Natural Resources Minister Siobhan Coady, meanwhile, is expected to provide more details on a rate mitigation plan in the coming weeks.
Lots of MPs, MHAs and staffers here. Rather somber tone. Only polite applause at the end of the speech from Ball <a href="https://twitter.com/hashtag/nlpoli?src=hash&ref_src=twsrc%5Etfw">#nlpoli</a> <a href="https://t.co/38nQ5GFrXT">pic.twitter.com/38nQ5GFrXT</a>—@PeterCBC
Finding a way to keep electricity rates low — as the costs of the megaproject have soared — has been a key issue in federal-provincial relations for well over a year.
The 824-megawatt hydro project in central Labrador has been plagued by delays, cost overruns and political controversy in the decade since it was first announced.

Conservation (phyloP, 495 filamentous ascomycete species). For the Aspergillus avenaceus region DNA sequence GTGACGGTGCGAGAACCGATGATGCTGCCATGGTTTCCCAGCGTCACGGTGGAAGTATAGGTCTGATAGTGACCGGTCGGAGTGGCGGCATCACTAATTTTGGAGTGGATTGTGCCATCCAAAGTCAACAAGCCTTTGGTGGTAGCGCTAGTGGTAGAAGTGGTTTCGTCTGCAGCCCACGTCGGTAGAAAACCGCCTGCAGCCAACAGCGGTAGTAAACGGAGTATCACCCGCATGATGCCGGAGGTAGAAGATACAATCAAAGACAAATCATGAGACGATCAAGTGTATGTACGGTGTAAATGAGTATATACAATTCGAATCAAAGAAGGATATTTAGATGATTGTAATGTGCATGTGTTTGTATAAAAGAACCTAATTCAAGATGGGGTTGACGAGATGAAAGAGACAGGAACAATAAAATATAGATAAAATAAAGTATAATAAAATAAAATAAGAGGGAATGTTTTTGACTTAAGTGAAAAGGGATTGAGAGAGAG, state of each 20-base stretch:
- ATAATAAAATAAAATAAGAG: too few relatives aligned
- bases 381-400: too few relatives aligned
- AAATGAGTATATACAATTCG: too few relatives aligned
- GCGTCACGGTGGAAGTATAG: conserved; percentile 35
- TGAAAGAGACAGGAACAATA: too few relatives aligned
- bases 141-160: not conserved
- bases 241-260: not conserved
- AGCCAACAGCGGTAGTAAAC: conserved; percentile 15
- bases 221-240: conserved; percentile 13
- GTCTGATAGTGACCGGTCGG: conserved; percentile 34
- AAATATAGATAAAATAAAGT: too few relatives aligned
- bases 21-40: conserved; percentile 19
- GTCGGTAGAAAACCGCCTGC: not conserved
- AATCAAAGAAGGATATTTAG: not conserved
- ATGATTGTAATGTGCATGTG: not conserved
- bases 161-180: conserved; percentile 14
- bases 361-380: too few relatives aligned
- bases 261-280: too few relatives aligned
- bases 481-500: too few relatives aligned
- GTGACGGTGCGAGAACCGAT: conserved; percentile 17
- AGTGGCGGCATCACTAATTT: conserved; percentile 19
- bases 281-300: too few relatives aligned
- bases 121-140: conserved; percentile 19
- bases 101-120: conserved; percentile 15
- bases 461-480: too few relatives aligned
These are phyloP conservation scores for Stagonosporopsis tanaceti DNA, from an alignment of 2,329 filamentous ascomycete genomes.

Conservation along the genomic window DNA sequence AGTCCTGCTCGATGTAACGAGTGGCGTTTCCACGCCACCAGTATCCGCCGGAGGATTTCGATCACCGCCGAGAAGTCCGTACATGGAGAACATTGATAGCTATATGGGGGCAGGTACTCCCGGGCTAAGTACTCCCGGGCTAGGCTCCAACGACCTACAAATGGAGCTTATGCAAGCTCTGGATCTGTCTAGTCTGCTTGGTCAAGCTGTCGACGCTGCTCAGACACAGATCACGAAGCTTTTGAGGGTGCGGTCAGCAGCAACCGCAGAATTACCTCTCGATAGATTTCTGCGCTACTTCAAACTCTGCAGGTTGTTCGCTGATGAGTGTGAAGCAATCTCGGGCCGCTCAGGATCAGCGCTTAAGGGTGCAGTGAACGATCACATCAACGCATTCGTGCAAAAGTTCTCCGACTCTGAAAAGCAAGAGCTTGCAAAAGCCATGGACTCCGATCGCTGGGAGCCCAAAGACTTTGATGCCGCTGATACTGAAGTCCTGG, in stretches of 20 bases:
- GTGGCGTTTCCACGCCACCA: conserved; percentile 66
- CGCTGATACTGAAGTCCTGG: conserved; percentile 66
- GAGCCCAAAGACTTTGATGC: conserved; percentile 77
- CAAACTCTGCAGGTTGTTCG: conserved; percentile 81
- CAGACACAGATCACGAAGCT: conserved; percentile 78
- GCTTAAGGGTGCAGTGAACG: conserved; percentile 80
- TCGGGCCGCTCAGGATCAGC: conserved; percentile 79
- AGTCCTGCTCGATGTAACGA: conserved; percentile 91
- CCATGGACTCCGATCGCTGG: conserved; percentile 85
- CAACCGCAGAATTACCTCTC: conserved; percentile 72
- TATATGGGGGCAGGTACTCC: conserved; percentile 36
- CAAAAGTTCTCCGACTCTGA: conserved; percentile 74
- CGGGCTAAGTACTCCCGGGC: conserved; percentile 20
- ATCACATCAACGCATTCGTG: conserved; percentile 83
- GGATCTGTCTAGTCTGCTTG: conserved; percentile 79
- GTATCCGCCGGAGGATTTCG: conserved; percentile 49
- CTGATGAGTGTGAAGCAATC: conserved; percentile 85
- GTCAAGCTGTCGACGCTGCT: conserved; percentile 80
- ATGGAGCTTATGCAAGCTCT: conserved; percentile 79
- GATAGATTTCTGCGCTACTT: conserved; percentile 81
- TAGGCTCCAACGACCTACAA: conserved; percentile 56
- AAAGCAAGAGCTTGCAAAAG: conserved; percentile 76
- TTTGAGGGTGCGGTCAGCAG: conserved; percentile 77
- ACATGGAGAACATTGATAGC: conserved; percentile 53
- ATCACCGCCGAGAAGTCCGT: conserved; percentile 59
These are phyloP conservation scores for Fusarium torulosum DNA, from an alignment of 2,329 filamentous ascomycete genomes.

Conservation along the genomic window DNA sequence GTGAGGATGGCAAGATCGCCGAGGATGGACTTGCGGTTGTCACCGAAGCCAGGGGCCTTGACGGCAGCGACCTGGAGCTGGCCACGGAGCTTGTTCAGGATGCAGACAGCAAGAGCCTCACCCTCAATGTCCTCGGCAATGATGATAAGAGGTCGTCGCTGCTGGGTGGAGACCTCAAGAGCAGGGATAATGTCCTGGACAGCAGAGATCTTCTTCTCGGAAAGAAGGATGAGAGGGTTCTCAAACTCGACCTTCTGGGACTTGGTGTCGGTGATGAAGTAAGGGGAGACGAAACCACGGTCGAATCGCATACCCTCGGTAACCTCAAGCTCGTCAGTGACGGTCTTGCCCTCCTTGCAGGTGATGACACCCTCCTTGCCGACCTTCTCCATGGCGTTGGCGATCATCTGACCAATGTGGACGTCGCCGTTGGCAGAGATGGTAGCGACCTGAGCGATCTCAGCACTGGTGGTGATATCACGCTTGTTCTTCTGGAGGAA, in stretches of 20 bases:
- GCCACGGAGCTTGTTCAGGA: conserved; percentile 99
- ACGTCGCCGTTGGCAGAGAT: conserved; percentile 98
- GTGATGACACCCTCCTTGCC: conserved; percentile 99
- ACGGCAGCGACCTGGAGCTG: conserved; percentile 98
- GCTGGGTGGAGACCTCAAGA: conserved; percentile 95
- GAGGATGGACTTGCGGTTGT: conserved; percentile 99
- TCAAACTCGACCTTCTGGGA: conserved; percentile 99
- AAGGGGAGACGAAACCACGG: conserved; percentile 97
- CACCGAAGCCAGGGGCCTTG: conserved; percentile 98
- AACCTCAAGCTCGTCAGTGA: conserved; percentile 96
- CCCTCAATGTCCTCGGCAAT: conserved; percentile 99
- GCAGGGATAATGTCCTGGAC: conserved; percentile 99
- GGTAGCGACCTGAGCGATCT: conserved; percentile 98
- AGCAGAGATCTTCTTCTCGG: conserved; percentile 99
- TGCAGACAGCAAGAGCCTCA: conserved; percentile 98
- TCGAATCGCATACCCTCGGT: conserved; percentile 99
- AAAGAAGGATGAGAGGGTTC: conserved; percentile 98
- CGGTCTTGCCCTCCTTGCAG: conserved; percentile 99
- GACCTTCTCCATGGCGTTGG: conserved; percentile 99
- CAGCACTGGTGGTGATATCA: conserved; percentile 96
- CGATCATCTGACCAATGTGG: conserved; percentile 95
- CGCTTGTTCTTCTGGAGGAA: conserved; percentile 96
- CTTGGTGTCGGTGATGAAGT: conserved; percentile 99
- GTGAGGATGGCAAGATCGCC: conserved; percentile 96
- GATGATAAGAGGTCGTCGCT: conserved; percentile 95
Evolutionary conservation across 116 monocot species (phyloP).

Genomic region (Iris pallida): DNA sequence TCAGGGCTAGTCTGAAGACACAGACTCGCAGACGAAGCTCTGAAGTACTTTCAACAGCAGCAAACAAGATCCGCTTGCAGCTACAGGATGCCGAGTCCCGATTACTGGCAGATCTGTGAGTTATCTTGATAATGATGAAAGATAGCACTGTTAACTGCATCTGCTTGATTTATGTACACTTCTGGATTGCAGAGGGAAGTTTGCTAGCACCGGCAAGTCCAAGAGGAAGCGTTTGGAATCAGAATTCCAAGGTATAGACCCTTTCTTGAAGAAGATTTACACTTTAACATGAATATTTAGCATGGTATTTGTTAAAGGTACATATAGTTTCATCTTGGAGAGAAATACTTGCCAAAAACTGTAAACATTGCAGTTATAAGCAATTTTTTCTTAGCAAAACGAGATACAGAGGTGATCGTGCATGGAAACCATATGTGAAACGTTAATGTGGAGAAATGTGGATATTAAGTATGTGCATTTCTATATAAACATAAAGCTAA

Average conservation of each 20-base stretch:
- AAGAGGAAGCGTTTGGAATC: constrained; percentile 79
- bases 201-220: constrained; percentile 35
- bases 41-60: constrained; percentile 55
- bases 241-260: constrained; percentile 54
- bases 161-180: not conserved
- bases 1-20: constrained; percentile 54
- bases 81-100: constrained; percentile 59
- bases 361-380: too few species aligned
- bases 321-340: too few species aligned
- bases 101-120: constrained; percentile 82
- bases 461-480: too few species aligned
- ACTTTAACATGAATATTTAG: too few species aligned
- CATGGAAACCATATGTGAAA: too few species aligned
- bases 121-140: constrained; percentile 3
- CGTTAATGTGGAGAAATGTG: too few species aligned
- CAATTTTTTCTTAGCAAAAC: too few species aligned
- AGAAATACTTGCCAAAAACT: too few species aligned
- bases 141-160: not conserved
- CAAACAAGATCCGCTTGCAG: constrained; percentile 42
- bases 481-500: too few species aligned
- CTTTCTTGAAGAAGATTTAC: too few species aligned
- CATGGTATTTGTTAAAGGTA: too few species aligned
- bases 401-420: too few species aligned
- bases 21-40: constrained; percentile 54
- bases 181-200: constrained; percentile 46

On Friday night, the provincial government released a report by the Public Utilities Board on rate mitigation options. It concluded that in order to keep power rates at or below 13.5 cents per kilowatt-hour, as the government has said was its intention, it would need help to the tune of $600 million.
Finding a way to limit the financial damage of Muskrat Falls is one of the most pressing political issues in Newfoundland and Labrador. Without significant mitigation, average electricity bills could spike by 75 per cent to cover the cost of the project when it delivers power sometime in late 2020.
Electricity rates would jump from 13 cents per kilowatt-hour to just under 23 cents.
But the utilities board warned that a price increase of that magnitude would be too much to absorb for people in a province with high unemployment, and it could make major employers less competitive.